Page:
As I grew older, I learned other coping strategies -- or maybe people didn't like Jesus being proved correct: "In the same manner you judge others, you will be judged," so they were more careful with their attack. I entirely forgot about the line for several decades...
Eight years ago, a bad character evaluation on my part put me in business with a person who, as I subsequently learned, did not share my core values. Things began to crumble, and communication completely disintegrated. He did not understand what I was trying to say, and I sure did not understand him. I think rather slowly, and I am by disposition inclined to try to understand what is going on before I lay my opinions on other people, but he was otherwise inclined and the accusations flowed. They didn't make any sense to me (except to prove the breakdown of communication), because the claims were so much at odds with what I knew about my own thoughts and motives.
But what on earth was he thinking? How could I negotiate some kind of win-win treaty if I don't even know what he wants? I suppose most people assume that the other people they meet are basically the same as they themselves are, same thought processes, same values, etc. At least what I read seems to imply that, and it fits with my experience. I did that too -- until it became obvious that other people do not think the way I do. Hardly ever. Nor do they share the same values. I mostly lost that prejudice eight years ago, when I suddenly realized that my colleague might be engaging in the same kind of projection as I had been. I had assumed he was the same kind of generous, thoughtful, and self-giving person I imagine myself to be, but it didn't fit what was happening.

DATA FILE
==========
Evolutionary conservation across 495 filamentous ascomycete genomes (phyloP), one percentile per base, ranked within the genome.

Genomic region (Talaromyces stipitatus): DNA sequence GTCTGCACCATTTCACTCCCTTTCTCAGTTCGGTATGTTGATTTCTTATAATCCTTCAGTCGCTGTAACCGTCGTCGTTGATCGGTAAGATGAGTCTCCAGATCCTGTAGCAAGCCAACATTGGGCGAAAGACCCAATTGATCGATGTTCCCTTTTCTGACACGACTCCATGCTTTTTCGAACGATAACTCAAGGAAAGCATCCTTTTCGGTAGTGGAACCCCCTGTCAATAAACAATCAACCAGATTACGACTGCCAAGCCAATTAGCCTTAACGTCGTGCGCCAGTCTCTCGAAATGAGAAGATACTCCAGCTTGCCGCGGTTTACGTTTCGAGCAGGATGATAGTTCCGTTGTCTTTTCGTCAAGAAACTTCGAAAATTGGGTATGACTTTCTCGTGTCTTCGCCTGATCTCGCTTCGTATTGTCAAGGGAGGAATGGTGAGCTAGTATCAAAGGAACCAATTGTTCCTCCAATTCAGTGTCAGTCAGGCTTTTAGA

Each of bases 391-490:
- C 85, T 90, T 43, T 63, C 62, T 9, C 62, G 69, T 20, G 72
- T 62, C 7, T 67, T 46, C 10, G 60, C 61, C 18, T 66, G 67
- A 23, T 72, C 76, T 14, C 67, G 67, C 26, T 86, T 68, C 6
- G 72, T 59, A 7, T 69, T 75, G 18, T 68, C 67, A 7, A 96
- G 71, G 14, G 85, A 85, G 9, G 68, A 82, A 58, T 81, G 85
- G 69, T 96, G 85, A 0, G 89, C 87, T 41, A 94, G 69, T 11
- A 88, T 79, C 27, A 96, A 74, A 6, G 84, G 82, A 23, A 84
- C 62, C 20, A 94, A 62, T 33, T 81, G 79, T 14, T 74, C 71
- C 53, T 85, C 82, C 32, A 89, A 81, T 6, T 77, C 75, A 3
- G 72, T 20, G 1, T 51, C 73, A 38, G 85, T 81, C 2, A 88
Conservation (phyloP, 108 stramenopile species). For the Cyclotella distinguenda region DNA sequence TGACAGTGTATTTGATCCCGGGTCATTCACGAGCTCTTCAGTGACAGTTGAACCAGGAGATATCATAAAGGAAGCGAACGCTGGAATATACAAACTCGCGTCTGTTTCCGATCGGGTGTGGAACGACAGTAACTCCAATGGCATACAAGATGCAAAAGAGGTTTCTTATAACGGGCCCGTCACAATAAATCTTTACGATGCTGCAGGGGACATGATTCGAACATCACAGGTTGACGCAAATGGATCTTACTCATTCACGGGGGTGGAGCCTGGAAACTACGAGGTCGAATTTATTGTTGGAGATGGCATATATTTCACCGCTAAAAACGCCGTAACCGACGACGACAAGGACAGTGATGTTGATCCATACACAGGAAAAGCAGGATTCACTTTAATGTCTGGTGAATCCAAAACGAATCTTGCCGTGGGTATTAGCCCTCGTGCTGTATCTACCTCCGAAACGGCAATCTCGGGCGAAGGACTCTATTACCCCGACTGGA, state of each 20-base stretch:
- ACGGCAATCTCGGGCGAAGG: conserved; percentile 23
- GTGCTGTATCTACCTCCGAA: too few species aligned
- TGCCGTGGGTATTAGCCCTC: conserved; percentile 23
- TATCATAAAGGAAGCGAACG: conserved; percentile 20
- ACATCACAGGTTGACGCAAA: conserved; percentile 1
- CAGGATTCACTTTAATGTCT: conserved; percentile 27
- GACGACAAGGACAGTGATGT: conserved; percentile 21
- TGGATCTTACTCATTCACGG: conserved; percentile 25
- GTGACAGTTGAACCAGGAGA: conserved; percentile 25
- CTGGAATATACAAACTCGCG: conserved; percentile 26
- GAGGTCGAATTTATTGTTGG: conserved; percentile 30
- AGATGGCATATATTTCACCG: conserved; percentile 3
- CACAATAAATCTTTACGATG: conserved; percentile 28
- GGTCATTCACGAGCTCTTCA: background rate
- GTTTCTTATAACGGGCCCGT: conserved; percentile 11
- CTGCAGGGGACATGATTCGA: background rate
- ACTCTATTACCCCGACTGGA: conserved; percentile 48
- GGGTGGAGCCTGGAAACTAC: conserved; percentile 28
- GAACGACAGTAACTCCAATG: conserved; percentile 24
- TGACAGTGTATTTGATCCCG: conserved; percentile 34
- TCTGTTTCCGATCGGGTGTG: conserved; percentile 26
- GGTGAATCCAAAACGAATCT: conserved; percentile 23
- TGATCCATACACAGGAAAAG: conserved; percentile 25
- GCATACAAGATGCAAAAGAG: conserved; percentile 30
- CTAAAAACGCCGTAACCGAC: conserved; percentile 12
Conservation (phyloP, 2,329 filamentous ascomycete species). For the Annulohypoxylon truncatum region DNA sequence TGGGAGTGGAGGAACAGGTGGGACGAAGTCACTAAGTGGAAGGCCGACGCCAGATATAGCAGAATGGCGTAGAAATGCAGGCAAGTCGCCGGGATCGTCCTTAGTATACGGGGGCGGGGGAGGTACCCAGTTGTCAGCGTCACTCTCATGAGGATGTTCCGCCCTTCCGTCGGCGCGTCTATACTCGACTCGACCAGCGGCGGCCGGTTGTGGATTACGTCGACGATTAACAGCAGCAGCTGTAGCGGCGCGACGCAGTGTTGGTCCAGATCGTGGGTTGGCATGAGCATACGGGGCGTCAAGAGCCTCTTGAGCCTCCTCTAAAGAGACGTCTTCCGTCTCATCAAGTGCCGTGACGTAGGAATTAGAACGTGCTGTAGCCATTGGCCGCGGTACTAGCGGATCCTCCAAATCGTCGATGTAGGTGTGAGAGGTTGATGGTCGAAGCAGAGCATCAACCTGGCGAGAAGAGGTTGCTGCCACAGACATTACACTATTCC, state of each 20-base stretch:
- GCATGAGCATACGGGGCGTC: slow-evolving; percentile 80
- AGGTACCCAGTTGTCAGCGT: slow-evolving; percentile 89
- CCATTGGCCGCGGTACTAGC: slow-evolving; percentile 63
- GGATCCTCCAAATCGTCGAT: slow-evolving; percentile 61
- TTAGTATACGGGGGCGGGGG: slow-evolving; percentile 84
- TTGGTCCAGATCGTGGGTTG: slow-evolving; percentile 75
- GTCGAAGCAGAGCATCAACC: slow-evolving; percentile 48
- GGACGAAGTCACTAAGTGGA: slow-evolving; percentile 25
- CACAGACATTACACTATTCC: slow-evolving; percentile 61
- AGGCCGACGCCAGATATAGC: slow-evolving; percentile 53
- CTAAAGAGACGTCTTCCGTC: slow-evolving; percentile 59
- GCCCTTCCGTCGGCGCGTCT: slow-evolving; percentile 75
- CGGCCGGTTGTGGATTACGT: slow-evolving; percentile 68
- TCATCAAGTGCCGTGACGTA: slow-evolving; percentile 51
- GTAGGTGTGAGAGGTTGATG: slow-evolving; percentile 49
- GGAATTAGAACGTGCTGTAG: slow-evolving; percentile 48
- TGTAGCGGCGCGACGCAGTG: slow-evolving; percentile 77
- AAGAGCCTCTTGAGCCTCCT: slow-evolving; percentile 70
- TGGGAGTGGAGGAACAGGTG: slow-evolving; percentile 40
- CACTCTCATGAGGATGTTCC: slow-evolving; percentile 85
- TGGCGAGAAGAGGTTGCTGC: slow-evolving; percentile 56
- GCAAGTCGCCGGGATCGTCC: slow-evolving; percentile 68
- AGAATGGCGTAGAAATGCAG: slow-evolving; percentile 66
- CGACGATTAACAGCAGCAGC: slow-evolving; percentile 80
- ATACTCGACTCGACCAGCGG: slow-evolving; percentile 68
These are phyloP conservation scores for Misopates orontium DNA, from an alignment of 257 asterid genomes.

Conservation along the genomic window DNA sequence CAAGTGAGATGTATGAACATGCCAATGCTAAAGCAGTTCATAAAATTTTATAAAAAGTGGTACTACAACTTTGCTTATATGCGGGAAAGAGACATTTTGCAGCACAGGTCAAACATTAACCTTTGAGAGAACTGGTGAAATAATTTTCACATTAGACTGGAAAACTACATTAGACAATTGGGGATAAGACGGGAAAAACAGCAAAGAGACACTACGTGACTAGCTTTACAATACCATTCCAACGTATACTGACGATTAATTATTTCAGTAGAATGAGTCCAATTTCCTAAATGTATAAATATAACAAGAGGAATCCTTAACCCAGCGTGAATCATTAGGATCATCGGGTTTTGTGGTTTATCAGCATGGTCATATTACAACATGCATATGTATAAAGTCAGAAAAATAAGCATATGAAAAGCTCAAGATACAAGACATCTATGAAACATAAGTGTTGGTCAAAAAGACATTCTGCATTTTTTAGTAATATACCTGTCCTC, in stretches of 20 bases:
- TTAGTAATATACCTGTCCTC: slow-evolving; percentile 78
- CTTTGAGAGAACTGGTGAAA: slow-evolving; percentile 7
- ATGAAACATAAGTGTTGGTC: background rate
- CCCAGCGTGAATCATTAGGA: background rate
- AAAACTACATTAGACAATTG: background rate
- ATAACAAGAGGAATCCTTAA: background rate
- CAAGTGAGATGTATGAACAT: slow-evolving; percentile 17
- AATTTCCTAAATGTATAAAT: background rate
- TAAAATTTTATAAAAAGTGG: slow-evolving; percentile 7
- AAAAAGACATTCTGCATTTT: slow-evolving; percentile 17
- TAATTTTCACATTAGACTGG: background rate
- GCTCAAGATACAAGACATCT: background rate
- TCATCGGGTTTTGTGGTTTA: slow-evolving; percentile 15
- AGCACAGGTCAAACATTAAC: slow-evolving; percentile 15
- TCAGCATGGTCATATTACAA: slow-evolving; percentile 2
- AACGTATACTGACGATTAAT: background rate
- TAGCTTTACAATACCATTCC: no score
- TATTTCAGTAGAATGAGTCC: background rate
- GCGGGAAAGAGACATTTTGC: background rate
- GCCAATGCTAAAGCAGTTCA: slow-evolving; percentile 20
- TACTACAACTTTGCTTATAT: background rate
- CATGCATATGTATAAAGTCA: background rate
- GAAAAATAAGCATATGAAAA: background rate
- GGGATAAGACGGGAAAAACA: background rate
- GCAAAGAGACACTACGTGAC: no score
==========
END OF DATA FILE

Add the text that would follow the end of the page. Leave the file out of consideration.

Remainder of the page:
Everything suddenly made sense when I took those bogus accusations as confessions of his own inner thoughts and values. Early on he expressed concern that I might try to take the business away from him; what he meant was that he was planning to do the destructive act. And so on.
Since then I have seen this happen over and over, not always being the target myself. A wife accuses her faithful husband of leaving her -- then sues for divorce. A manager accuses an employee of lying -- when he is the one hiding the truth.
I am reminded again of this principle in the election rhetoric flying about this year. You will have to pardon my one-sided perspective here: I don't have a TV, so the only hostility I see with any regularity is in the extremely anti-Bush news magazine I read. As I recall, the broadcast networks and the news channels hate Bush also, but at least the Republicans can buy ad time. The Democrats accuse Bush of lying about Iraq; what it means is that they are lying about Iraq (I suspect Bush acted on the best information he had, as anybody would). They accuse him of planning to institute the draft... Now that one doesn't even make sense: Bush's entire political base is exceedingly hostile to drafting women, and how could anybody start up the draft in these days, when any activist judge would insist that it include women? It evidently means that Kerry is likely to start up the draft. You saw it here first: A vote for Kerry is a vote to draft women.
The Iraq hostilities are beginning to resemble VietNam in 1964, when
the Democrats said Goldwater would "escalate the war, and send our boys
over to be killed, and bomb Hanoi, and..." So everybody voted for Lyndon
Johnson, who then proceeded to escalate the war, and send our boys over
to be killed, and bomb Hanoi, and...
Now every time I hear anybody make some assertion about another person's inner thoughts or motives or future plans, especially when they are hostile or contradict that person's public stance, I take such accusation to be a confession of their own anti-social attitudes and motives and plans. It's wonderfully insightful.
It doesn't so much take one to know one, as it takes one to think
he knows one.